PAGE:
Link to original article on Partnership for Public Service | Published July 19, 2022
On Wednesday, July 13, the Partnership for Public Service and Boston Consulting Group released the 2021 Best Places to Work in the Federal Government® rankings, the most comprehensive assessment of how federal employees view their jobs and workplaces.
The 2021 Best Places to Work government-wide employee engagement and satisfaction score decreased 4.5 points from 2020 to 2021, falling to 64.5 out of 100. This downturn came as the COVID-19 pandemic continued to disrupt the federal workforce and employees faced uncertainty about returning to the office.
Yet, the data showed many bright spots as well.
2021 Best Places to Work rankings
More than 150 agency leaders, federal employees, congressional staff and private sector leaders attended an awards breakfast at the National Press Club in downtown Washington, D.C., to celebrate the top-ranked and most improved agencies.
Partnership President and CEO Max Stier kicked off the event by congratulating the agency leaders for the great work they do to boost employee engagement and satisfaction.
“Our country faces formidable challenges, making the work of government even more crucial,” Stier said. “To address those challenges, we need an engaged workforce. That’s why it’s important to have great leadership—to motivate public servants to solve the big problems.”
Loren DeJonge Schulman, the Partnership’s vice president of research, evaluation and modernizing government, provided an overview of the 2021 rankings and an analysis of our latest employee engagement and satisfaction data.
While there were several bright spots in the rankings, she called special attention to supervisors’ support. Across all levels of leadership, employees gave the highest marks to their supervisors with a score of 79.8. Agency leaders also received positive feedback for addressing employee well-being during the pandemic, resulting in a score of 85.2 out of 100.
As federal agencies place greater emphasis on recruiting a younger generation of employees, workers under the age of 30 scored high in most categories except for pay satisfaction.
Several federal agencies also improved their standing in the rankings, which can offer a roadmap for federal leaders that shows what’s working.
The U.S. Agency for Global Media improved by more than 20 points, the largest increase among agency subcomponents, while the National Endowment for the Humanities was the most improved small agency, jumping from 25th to second place. The Environmental Protection Agency jumped up 10 spots in the midsize agency category, and, among the large agencies, the Department of Veterans Affairs moved into the top five.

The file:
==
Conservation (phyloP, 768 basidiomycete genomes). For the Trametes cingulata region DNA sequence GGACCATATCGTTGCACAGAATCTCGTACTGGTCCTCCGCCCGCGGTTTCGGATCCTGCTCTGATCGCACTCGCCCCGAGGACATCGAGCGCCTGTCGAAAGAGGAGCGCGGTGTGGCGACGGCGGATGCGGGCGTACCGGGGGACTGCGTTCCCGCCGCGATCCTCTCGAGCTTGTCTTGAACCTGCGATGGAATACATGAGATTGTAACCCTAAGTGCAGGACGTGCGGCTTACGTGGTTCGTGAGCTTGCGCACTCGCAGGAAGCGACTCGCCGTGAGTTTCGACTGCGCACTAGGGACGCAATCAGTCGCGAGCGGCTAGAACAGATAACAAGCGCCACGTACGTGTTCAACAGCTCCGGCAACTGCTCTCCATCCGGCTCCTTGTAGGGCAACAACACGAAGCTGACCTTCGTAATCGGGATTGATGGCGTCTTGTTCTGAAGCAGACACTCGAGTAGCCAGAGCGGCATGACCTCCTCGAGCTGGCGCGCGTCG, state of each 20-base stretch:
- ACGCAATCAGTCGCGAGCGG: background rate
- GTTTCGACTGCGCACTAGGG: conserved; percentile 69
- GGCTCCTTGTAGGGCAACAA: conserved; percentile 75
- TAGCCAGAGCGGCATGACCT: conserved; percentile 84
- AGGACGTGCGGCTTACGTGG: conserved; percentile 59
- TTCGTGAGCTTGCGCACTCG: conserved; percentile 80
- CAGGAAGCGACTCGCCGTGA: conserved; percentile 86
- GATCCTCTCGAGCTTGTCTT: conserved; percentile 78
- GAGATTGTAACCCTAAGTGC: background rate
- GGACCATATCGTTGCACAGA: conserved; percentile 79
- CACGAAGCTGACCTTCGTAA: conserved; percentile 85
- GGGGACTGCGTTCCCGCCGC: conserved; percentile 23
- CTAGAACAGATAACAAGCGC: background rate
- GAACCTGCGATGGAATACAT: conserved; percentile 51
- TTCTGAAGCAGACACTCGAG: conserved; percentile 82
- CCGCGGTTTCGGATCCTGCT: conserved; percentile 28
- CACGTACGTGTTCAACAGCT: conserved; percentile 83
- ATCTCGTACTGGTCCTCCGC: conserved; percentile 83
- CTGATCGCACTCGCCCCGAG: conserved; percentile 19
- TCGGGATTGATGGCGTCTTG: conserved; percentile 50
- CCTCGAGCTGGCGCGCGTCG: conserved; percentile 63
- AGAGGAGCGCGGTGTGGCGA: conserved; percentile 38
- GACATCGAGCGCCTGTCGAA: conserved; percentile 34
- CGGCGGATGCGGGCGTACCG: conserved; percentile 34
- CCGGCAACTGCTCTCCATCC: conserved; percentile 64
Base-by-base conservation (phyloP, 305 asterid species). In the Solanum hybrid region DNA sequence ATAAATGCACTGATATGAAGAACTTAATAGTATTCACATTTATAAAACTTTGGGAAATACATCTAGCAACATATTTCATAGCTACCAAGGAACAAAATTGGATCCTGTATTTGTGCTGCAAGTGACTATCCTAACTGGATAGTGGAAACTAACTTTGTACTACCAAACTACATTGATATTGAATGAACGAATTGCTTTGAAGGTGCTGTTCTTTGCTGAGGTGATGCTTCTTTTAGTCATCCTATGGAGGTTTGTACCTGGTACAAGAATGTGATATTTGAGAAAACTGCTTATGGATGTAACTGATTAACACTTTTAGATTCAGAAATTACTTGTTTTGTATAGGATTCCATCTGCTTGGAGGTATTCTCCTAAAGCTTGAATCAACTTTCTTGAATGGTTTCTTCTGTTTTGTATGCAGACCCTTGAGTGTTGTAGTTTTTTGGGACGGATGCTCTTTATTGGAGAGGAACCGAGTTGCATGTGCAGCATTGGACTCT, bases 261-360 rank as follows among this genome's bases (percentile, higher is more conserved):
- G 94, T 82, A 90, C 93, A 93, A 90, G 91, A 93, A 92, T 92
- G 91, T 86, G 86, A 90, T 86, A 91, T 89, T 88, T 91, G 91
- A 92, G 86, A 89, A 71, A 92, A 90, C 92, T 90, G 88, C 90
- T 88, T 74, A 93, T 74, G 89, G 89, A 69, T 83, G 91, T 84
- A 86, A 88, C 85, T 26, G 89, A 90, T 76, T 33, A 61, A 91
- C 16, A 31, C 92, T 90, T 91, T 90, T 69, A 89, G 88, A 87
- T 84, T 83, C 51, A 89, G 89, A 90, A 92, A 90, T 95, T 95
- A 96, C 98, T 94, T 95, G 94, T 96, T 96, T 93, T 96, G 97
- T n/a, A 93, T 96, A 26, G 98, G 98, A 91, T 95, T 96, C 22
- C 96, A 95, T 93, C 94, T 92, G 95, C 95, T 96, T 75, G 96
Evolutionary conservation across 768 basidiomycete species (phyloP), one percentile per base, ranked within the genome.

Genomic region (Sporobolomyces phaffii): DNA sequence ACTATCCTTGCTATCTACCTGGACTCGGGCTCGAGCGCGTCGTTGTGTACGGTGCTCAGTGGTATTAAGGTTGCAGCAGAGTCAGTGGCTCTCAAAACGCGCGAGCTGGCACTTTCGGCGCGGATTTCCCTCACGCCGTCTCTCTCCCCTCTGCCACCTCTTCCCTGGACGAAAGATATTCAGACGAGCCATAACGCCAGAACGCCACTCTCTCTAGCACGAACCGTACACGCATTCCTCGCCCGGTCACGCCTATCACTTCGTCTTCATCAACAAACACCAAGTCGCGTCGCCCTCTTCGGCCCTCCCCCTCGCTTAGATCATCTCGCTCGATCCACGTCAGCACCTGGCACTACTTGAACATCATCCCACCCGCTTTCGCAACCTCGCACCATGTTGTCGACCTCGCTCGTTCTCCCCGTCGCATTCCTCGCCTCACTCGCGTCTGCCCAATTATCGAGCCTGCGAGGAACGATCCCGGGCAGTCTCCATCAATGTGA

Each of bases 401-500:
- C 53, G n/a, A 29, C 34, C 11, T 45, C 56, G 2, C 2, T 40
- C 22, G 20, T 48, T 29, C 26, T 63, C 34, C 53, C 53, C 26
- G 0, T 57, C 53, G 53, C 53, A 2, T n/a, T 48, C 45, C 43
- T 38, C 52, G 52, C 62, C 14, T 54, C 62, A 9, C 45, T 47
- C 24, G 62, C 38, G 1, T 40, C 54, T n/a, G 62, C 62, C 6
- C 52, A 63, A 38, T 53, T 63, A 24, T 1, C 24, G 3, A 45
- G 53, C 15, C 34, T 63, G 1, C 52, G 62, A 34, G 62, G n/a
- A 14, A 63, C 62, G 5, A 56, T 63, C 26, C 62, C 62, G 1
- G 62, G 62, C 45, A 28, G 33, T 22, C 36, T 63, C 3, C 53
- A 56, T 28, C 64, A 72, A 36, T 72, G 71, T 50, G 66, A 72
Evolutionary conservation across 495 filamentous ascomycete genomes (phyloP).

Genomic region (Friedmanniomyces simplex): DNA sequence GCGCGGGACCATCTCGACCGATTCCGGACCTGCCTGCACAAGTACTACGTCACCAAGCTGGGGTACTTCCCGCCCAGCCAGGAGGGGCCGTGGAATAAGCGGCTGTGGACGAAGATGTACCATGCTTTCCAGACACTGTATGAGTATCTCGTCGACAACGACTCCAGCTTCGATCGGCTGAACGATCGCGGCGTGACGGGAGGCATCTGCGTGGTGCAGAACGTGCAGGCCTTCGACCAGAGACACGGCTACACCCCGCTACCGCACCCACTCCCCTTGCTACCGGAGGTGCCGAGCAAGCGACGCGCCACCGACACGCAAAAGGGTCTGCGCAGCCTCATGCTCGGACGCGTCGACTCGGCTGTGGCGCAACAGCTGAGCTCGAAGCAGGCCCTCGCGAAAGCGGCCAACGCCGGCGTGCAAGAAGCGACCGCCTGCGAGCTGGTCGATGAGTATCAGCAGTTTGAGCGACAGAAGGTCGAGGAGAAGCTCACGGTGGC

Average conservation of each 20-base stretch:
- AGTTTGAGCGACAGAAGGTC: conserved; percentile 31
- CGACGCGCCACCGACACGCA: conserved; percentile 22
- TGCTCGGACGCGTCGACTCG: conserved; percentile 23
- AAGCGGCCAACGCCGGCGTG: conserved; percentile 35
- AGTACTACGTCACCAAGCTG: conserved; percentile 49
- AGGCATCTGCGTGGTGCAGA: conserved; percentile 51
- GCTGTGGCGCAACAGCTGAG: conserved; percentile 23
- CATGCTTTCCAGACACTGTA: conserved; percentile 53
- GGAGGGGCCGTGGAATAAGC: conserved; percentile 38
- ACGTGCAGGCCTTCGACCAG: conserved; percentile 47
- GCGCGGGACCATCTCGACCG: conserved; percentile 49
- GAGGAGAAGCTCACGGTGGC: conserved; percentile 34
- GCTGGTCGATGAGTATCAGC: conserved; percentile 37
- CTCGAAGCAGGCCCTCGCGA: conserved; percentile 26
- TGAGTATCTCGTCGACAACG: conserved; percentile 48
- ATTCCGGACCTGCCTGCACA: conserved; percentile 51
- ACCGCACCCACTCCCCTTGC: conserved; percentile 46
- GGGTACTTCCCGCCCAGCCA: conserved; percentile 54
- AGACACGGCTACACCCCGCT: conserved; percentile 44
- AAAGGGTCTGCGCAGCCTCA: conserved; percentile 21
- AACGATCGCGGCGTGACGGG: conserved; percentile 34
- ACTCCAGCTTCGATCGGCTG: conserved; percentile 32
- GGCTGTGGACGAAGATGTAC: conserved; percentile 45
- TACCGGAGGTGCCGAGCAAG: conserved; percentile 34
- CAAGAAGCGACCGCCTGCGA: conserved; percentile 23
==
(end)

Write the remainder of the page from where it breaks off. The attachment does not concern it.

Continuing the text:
Celebrating the top-ranked agencies
Agency leaders from the top-ranked and most improved large, midsize and small agencies, as well as several subcomponents, accepted awards for their strong employee engagement and satisfaction scores.
Secretary of Veterans Affairs Denis McDonough accepted the award for the most improved large agency—the only large agency to improve its score in 2021. He noted that this year marks the VA’s first time in the top five large agency rankings and attributed this success to the agency’s hardworking employees.
Kathy Lueders, associate administrator for NASA’s Space Operations Mission Directorate, delivered remarks in honor of the agency’s number one raking among large agencies for the 10th year in a row.
“Public service is a calling. And this is a reflection of our workforce’s dedication to that calling,” she said.
See the top-ranked agencies and subcomponents below.
A model for employee engagement
The Best Places to Work rankings give federal leaders a way to measure employee engagement and satisfaction, alerting them to signs of trouble and providing a roadmap to better manage our government’s most important asset—its employees.
The success stories of the top-ranked and most improved agencies serve as a model for leaders across government to improve the employee experience at their own agencies.
Visit bestplacestowork.org for more insights into federal employee engagement and satisfaction across government, as well as services and resources to help agencies address challenges facing their workforce.
Photo credit: Joshua Roberts